Planning regulator’s office to be set up later this year
Murphy tells Seanad office will have power to review procedures of An Bórd Pleanála
Minister for Planning Eoghan Murphy said the Office of the Planning Regulator would also be enabled to consider complaints from members of the public. File photograph: Cyril Byrne/The Irish Times
An independent regulator to oversee planning will be established later this year, Minister for Local Government Eoghan Murphy has said.
He told the Seanad on Wednesday the Office of the Planning Regulator would be independent of his department and responsible for an assessment of all local authority and regional assembly forward planning, including zoning decisions.
Mr Murphy said the regulator would have the power to review the organisation, systems and procedures used by any planning authority or An Bórd Pleanála.
“It will also be enabled to consider complaints from members of the public,’’ he added.
The setting up of the office was recommended by the Mahon tribunal into certain planning matters and payments which submitted its final report in 2012.
Mr Murphy said the regulator would have the power to advise the minister of the day on whether a plan made by a local authority conflicted with national planning policy.
“In the interests of transparency, any such advice will be published,’’ he added.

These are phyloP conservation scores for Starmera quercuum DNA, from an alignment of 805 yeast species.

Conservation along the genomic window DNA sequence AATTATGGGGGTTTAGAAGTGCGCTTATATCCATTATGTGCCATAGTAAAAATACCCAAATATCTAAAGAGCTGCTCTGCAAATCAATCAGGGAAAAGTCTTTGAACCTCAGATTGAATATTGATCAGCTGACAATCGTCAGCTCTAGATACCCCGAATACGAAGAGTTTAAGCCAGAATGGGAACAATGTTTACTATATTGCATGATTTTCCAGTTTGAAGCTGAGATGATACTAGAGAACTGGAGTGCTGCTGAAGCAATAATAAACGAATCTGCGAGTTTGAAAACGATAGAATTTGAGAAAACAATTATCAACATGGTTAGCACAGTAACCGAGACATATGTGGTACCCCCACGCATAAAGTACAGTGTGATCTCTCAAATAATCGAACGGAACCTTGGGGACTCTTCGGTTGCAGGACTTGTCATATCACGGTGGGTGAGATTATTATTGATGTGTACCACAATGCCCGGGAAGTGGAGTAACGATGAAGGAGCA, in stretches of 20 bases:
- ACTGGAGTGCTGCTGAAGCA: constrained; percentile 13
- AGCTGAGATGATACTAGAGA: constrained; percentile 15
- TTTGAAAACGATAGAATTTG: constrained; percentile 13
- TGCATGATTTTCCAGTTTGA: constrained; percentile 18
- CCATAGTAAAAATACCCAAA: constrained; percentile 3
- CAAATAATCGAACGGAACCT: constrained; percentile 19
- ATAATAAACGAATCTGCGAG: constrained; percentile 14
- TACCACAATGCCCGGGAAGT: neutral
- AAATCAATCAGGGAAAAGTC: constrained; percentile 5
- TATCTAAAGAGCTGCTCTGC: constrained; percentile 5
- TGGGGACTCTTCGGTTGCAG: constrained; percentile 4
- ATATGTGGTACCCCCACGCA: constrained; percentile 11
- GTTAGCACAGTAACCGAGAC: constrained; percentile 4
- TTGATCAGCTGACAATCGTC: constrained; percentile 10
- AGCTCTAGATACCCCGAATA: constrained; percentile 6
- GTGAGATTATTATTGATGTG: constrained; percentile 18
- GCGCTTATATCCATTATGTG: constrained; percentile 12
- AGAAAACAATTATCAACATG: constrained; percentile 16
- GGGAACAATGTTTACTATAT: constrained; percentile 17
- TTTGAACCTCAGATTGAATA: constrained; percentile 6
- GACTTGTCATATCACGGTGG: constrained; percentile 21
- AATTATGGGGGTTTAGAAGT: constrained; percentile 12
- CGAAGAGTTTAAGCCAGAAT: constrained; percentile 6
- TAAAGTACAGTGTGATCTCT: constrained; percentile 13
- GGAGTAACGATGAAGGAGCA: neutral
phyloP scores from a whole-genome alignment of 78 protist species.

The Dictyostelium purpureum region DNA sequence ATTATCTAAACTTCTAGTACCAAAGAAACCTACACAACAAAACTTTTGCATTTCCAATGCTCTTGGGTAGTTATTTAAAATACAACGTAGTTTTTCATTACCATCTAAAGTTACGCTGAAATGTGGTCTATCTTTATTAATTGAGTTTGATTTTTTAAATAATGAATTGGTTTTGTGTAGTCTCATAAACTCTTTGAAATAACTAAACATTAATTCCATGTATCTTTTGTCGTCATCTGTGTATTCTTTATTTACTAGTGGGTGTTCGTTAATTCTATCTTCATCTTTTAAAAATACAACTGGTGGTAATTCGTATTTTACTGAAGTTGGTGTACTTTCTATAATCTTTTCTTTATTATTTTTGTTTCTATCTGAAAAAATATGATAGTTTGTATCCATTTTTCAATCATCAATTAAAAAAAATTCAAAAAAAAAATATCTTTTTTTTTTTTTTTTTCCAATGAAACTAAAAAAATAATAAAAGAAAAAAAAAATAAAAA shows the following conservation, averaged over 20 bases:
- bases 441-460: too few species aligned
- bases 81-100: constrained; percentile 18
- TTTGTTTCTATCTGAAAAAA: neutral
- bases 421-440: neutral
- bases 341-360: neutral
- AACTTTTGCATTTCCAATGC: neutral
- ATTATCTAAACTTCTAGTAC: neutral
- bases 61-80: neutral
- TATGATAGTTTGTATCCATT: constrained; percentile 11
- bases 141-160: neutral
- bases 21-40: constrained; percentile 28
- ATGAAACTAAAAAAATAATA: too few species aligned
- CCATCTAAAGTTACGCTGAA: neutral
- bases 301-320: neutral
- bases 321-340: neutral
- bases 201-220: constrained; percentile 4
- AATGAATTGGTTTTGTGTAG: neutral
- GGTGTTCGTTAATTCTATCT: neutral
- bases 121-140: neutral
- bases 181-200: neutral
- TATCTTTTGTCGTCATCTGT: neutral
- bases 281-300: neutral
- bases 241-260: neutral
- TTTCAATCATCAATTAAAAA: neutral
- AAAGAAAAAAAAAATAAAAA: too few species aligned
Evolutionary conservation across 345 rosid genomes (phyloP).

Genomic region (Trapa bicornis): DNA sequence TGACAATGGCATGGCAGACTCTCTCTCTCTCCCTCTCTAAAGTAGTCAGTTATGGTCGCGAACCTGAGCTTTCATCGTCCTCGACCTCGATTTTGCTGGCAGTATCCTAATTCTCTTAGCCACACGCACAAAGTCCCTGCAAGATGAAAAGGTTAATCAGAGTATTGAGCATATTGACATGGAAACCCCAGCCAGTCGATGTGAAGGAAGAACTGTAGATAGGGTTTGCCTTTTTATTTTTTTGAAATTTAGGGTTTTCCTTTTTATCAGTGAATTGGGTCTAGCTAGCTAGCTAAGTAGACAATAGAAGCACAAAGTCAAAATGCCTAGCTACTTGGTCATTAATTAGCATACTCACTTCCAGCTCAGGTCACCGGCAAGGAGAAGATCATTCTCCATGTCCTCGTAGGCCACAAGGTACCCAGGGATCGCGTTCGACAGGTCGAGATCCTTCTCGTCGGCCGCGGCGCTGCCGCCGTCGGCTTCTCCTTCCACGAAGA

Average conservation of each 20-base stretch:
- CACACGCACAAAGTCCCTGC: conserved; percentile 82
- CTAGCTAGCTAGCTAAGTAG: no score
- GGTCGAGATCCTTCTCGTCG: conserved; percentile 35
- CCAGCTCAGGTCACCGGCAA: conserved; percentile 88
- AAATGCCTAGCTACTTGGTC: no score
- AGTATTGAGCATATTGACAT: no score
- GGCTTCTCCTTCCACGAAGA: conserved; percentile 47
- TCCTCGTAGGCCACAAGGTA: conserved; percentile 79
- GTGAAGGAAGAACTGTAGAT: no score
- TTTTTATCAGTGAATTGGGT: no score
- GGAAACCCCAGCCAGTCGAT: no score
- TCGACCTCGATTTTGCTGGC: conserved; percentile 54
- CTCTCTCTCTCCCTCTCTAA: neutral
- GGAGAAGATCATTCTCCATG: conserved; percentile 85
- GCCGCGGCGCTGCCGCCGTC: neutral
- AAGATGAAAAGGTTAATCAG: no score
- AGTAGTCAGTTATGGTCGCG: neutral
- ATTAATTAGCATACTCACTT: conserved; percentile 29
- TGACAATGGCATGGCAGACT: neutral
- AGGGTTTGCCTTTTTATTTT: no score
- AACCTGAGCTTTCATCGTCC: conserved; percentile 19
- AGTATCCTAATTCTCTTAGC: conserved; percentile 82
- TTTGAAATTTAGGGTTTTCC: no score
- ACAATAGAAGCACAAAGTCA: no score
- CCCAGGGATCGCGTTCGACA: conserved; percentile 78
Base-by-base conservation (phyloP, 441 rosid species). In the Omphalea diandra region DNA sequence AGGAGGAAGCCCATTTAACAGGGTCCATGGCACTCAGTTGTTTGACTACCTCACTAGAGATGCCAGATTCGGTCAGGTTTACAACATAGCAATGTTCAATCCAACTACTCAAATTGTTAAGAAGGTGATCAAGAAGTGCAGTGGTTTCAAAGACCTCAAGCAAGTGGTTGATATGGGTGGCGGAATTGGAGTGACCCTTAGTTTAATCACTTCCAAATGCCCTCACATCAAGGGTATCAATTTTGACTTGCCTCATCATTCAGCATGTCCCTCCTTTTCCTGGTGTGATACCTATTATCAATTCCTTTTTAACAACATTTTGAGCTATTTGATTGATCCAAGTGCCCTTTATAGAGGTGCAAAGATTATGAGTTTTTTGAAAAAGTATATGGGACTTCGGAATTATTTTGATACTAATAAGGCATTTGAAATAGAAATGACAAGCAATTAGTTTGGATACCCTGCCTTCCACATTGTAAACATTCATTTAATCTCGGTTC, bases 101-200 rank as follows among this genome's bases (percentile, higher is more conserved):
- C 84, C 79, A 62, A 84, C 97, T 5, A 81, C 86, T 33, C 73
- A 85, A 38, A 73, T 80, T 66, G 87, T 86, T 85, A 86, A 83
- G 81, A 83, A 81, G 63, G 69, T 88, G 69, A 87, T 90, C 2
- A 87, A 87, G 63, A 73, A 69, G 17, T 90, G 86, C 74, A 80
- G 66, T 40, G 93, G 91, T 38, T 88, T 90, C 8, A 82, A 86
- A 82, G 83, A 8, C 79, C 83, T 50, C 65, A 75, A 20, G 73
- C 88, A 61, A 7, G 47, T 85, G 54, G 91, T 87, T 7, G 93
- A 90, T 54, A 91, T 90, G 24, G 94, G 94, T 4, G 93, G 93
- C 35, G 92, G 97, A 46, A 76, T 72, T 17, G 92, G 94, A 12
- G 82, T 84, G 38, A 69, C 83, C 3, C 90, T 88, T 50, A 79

The Minister was replying to Independent Senator Victor Boyhan, who asked what progress had been made in setting up the office.
Mr Boyhan said raising the matter was appropriate because of the revelation in The Irish Times on Wednesday that the Government is to introduce new rules in an attempt to restrict court challenges to major building projects.
The Irish Times revealed that as it gears up to launch the 10-year €115 billion capital plan, the Cabinet has discussed and approved measures that would make it more difficult to delay or block infrastructure projects, large housing developments and data centres.
A plan by the technology giant Apple to build a data centre near Athenry, Co Galway, has been delayed for more than two years by a series of planning objections and legal objections.
Mr Boyhan said they must not batten down the hatches and curtail, in any way, public engagement and consultation.
“It is important we do not try to close it down for people with legitimate objections or concerns,’’ he added.